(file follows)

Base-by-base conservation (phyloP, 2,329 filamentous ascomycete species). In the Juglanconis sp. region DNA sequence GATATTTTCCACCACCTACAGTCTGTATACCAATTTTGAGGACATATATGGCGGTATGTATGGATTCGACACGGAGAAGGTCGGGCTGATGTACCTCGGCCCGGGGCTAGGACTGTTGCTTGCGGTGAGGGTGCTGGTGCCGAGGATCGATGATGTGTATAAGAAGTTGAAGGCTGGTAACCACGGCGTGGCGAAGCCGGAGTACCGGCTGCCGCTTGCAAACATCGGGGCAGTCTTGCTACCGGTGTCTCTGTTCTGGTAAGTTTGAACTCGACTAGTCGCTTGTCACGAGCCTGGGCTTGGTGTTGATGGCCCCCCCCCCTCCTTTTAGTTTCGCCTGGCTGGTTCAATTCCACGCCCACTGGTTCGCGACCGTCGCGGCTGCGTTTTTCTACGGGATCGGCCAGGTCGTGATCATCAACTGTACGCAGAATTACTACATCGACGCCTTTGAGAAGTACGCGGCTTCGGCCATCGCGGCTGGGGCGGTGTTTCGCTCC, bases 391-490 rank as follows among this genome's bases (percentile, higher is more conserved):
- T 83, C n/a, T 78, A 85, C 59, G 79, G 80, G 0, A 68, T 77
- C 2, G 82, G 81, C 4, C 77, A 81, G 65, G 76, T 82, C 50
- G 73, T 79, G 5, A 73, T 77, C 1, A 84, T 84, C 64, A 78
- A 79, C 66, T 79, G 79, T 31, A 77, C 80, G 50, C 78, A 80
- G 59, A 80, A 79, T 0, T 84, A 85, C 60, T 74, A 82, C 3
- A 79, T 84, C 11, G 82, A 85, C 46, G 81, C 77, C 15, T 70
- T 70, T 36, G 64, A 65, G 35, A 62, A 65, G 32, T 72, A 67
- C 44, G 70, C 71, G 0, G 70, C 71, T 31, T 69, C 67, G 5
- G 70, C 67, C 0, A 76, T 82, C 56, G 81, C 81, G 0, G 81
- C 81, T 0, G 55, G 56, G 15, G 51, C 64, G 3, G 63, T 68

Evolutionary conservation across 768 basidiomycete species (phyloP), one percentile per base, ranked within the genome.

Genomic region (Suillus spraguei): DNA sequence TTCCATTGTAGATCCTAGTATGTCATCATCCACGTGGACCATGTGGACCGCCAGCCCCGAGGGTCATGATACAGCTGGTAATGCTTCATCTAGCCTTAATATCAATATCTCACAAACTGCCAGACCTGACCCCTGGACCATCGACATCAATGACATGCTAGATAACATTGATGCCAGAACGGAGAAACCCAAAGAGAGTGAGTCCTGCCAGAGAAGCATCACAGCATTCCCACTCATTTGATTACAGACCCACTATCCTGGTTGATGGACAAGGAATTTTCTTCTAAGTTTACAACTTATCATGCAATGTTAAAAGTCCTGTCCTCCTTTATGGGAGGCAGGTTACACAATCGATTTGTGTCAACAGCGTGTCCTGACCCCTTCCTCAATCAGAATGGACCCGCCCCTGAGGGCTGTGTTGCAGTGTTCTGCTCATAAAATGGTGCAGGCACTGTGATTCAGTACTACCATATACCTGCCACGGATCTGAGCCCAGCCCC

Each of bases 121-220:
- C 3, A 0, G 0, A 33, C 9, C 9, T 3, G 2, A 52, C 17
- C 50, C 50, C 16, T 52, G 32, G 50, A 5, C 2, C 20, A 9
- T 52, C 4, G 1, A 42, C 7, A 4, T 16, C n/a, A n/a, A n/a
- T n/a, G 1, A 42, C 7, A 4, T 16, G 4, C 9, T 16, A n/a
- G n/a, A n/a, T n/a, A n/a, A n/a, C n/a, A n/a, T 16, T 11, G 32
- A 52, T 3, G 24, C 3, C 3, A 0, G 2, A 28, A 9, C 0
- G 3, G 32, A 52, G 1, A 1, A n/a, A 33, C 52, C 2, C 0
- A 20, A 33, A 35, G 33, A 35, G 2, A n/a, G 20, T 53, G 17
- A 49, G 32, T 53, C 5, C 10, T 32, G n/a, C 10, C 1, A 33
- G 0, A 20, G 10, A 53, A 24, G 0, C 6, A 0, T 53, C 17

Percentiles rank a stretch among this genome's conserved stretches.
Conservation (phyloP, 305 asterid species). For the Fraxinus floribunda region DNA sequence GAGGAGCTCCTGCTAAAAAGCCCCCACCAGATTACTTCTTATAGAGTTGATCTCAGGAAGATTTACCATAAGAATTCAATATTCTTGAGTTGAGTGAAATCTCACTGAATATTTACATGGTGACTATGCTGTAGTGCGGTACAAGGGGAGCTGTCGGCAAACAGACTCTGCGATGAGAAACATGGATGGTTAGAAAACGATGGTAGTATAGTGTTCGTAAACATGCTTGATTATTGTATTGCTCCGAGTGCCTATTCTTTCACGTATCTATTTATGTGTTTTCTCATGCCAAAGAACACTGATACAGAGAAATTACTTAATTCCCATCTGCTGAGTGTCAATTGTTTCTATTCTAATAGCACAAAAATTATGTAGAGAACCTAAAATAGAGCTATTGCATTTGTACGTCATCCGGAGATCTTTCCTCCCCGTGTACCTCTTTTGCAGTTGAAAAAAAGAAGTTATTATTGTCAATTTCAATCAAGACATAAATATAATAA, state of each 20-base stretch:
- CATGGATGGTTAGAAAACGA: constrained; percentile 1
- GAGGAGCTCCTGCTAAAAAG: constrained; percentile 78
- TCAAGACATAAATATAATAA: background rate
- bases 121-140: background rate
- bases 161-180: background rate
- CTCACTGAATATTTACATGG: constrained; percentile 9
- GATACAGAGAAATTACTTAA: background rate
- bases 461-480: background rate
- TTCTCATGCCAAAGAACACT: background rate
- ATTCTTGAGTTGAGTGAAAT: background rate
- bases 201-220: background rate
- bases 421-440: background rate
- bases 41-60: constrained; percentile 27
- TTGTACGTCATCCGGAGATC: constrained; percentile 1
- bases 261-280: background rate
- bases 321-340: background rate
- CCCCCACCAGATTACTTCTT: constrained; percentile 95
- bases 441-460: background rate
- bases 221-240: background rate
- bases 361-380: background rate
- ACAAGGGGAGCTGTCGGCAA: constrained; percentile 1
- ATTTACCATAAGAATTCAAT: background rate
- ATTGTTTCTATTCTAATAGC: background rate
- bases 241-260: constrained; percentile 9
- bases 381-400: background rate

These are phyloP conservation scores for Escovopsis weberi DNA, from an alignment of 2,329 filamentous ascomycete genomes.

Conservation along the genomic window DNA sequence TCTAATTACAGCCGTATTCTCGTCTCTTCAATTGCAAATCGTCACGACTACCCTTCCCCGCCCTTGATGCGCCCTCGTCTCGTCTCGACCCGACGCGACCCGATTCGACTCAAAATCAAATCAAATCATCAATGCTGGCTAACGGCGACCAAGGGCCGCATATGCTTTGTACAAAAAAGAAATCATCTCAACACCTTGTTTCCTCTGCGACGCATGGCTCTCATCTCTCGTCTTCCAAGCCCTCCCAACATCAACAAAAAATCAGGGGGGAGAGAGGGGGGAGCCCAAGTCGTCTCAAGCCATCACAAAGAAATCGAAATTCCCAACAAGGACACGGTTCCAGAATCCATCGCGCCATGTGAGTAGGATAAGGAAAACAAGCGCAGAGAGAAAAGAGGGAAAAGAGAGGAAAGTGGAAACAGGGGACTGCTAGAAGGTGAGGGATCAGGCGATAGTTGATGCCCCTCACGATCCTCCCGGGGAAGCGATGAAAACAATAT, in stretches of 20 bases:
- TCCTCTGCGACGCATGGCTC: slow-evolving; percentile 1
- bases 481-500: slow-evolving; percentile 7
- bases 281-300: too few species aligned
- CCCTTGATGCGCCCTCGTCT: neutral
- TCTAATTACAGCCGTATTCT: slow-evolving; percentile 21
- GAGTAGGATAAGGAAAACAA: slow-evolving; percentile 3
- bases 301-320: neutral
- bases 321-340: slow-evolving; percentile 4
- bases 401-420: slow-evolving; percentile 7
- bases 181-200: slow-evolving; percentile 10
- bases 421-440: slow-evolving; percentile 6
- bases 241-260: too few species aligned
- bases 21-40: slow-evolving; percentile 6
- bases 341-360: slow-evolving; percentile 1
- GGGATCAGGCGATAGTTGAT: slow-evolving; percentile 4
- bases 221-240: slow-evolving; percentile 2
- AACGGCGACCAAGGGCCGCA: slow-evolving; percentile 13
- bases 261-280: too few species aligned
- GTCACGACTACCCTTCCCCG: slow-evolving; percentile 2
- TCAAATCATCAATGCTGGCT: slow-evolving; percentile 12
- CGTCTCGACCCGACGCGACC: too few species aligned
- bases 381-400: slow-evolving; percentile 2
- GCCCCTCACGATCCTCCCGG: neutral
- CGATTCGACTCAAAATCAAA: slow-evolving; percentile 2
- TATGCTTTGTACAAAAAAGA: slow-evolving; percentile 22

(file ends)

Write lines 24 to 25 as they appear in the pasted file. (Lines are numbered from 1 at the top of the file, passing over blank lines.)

- G 0, A 20, G 10, A 53, A 24, G 0, C 6, A 0, T 53, C 17

Percentiles rank a stretch among this genome's conserved stretches.